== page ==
Imagine an eerie experience on board an unmanned aircraft, which may soon fly side-by-side with piloted passenger planes.
Well, your imagination may soon come true -- thanks to a team of scientists who are carrying out an experiment which, if successful, would make flying machines buzz about without any incident and without direct control inputs from any human.
Inside the laboratory in Seattle, the scientists watch unmanned aerial vehicles (UAVs) airborne, swarming around the shed, their pre-determined altitudes and collision avoidance mechanisms already programmed in, using advanced algorithms that could ultimately spell the end of piloted aircraft.
The algorithms developed in the lab will soon be put to the test in the skies above Kingaroy in southern Queensland in the world's first ever trial of unmanned aircraft inside controlled airspace, the 'Courier Mail´ reported.
Small UAVs will fly in the same airspace as larger piloted planes to prove that the unmanned aircraft can operate safely alongside more traditional, human flown craft, the team from University of Queensland and aviation giant Boeing said.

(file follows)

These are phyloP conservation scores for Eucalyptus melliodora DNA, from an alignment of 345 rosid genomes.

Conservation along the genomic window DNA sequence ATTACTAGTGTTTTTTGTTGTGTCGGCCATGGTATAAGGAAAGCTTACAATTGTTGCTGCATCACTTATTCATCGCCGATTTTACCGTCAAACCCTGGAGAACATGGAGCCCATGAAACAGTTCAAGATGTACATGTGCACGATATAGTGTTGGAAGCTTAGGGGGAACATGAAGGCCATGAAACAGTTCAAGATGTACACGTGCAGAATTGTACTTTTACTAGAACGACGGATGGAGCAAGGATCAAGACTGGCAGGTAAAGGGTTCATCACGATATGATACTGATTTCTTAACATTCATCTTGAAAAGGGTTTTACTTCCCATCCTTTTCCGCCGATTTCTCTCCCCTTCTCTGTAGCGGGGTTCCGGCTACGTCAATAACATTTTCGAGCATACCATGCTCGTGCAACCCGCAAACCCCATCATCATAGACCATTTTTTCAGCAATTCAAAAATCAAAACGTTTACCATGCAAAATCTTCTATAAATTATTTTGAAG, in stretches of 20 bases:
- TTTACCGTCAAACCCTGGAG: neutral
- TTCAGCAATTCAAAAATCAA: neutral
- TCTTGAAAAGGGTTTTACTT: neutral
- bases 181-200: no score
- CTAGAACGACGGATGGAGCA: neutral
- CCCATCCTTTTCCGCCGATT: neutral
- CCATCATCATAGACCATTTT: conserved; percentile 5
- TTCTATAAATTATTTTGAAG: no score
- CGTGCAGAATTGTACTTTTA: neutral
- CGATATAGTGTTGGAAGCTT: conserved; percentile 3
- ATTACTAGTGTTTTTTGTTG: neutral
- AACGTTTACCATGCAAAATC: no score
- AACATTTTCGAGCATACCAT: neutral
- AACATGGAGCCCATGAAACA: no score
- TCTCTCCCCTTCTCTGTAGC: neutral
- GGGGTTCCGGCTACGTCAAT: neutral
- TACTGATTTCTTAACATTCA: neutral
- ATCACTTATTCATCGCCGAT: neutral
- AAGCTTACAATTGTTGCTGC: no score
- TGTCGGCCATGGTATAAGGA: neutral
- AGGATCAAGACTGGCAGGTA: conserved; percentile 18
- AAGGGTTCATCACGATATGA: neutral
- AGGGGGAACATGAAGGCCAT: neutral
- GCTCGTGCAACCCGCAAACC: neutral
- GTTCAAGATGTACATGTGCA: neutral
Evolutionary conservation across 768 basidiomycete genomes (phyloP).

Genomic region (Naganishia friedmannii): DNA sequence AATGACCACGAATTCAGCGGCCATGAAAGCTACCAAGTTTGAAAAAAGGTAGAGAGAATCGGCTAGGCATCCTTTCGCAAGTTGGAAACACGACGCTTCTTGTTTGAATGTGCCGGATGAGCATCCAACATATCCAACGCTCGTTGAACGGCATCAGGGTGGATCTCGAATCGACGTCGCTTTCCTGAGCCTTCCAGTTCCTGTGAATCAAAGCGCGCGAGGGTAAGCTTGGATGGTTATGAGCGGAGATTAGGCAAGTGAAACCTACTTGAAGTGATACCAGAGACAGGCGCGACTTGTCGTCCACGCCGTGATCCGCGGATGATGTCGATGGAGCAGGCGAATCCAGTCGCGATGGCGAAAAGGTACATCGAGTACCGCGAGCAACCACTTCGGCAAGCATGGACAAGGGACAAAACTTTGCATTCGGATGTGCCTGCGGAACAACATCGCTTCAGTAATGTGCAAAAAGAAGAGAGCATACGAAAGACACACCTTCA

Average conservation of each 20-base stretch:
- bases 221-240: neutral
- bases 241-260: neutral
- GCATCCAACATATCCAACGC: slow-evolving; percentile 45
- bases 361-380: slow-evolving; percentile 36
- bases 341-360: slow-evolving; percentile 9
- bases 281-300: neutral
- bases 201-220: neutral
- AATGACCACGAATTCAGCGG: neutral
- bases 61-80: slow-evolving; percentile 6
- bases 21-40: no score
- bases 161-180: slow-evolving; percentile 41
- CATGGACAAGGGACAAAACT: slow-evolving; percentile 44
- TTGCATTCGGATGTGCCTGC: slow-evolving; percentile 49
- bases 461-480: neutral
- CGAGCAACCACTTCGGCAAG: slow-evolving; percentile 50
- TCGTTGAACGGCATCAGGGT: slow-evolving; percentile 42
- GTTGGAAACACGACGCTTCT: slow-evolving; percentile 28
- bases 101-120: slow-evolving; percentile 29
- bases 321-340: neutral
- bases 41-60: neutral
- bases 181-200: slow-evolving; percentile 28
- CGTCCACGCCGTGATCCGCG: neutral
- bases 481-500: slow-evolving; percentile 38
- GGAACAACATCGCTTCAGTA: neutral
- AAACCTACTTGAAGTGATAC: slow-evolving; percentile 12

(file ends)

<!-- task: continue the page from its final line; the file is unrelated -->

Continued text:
Even inside the Boeing lab, the engineers fly up to a dozen small, four rotor UAVs simultaneously to test their theories and to establish the ground rules for safe unmanned flight in crowded airspace.
According to Boeing's new Australian research chief Bill Lyons, the aim is clear. "To allow (unmanned) systems to operate at least as well as human piloted systems."
However, senior Boeing engineer John Vian said the major challenge for unmanned aircraft operating in controlled air space is safety.
"We don't know how these systems will develop. For these systems to be viable they have to be reliable and totally autonomous. We develop the technology, how it is applied is up the customer," Dr Vian said.